Page 15 - January 2020
P. 15

 just a huge plume of smoke, very, very dark smoke,” Breingan said. “It was burning quite fiercely. What surprised me was that it came over a ridge very, very hot.” He and his colleagues managed to stop the blaze from moving beyond the village school. “We’ve got people who have been in the brigade for 25 years who said they’ve never seen anything like that; it travelled four kilometres in about 20 minutes.”
Of course , it isn’t only Australia that is suffering such fires - this year California was also hit many times by raging “wild fires”, the latest one being in Sonoma County where 22,000 acres and 50 homes were destroyed and a million people suffered electrical black- outs. Wildfire activity is said to be 50% above average for 2019. The cost of fighting wildfires topped $2b in 2017.
Fire fighters are resorting to better technology to combat this increase in wildfire activity - use of satellite imaging and “predator” drones helps pinpoint fire activity faster; quicker and more efficient means of creating firebreaks, using computer modelling tied in with actual atmospheric data, landscape and fuel condition helps. Using drones to deliver extinguishing means in the incipient stages of a fire is however, still beyond current practicality. Better fire retardants and extinguishing liquids are also being developed for mass spread from the air.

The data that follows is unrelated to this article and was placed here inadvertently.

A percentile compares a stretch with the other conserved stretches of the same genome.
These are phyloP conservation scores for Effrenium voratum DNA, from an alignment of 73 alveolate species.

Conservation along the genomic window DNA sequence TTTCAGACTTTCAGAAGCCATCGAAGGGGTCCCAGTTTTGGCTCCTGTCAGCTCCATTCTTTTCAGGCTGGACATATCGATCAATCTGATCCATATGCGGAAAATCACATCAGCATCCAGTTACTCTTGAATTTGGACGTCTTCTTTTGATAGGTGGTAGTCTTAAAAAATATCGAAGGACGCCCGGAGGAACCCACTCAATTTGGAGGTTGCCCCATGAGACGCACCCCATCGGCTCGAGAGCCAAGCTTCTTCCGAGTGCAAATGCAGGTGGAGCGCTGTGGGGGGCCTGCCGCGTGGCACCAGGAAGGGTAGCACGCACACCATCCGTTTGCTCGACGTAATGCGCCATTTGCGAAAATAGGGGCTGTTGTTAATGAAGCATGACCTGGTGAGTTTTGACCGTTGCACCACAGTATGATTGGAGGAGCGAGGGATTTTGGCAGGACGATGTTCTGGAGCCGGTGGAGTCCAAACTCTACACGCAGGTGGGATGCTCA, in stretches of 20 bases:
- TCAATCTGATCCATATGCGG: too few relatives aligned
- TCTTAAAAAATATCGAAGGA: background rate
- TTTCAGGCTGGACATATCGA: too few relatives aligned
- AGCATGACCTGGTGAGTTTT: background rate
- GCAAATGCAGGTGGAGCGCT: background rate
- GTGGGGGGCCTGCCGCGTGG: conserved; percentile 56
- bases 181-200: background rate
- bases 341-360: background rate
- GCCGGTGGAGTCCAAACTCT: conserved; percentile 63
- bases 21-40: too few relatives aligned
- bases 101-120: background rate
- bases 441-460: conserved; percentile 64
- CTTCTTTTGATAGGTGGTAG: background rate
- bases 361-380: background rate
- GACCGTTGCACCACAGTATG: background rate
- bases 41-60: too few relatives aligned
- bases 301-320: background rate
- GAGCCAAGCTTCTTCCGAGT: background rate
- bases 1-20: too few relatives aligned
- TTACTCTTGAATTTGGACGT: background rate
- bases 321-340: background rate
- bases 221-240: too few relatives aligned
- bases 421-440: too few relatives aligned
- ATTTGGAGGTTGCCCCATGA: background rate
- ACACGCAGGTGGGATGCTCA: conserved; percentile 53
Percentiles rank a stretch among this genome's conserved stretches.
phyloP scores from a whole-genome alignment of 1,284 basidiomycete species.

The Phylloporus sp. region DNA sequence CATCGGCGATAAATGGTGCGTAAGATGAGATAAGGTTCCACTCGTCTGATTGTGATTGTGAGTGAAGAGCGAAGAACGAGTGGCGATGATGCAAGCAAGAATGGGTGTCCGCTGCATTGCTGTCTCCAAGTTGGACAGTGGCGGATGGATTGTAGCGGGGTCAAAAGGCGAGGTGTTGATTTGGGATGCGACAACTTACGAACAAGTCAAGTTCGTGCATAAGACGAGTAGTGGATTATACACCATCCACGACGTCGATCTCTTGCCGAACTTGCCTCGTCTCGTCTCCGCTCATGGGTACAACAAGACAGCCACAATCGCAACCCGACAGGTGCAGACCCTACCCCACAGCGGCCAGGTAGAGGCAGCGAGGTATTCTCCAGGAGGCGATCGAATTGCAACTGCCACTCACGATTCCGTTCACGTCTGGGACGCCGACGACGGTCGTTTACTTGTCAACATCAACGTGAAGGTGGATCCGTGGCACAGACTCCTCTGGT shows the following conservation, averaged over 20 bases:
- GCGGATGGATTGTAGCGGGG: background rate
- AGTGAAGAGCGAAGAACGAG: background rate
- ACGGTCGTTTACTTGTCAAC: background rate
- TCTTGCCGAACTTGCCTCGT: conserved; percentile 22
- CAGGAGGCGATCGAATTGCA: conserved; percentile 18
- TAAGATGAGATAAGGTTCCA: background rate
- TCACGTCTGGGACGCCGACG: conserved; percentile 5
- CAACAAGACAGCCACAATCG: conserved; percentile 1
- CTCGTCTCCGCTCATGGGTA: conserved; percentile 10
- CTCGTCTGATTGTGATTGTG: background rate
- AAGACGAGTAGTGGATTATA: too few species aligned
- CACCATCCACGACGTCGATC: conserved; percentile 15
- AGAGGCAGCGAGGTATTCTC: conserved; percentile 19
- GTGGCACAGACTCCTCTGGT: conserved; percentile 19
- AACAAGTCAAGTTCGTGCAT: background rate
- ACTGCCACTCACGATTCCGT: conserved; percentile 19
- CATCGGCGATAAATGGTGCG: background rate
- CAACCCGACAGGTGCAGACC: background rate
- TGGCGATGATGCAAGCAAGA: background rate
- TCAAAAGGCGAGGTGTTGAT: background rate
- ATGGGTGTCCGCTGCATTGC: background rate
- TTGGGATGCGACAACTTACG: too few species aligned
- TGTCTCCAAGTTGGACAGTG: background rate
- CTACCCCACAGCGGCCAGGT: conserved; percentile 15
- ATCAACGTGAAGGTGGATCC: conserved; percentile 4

Technology is also coming to aid many in those communities, where useful apps can alert people to where the worst fire activity, provide safety routes for escape as well as showing where clusters of aircraft and helicopters are water bombing. Prevention is also a high priority is times of dry hot conditions - management of forests and bush as well as “messaging” of communities to minimise accidental ignition. However, it is likely that with global warming set to grow over the next twenty years at least, fires of the type now being experienced in Australia could become a yearly norm.
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Robert Faquhar Editor

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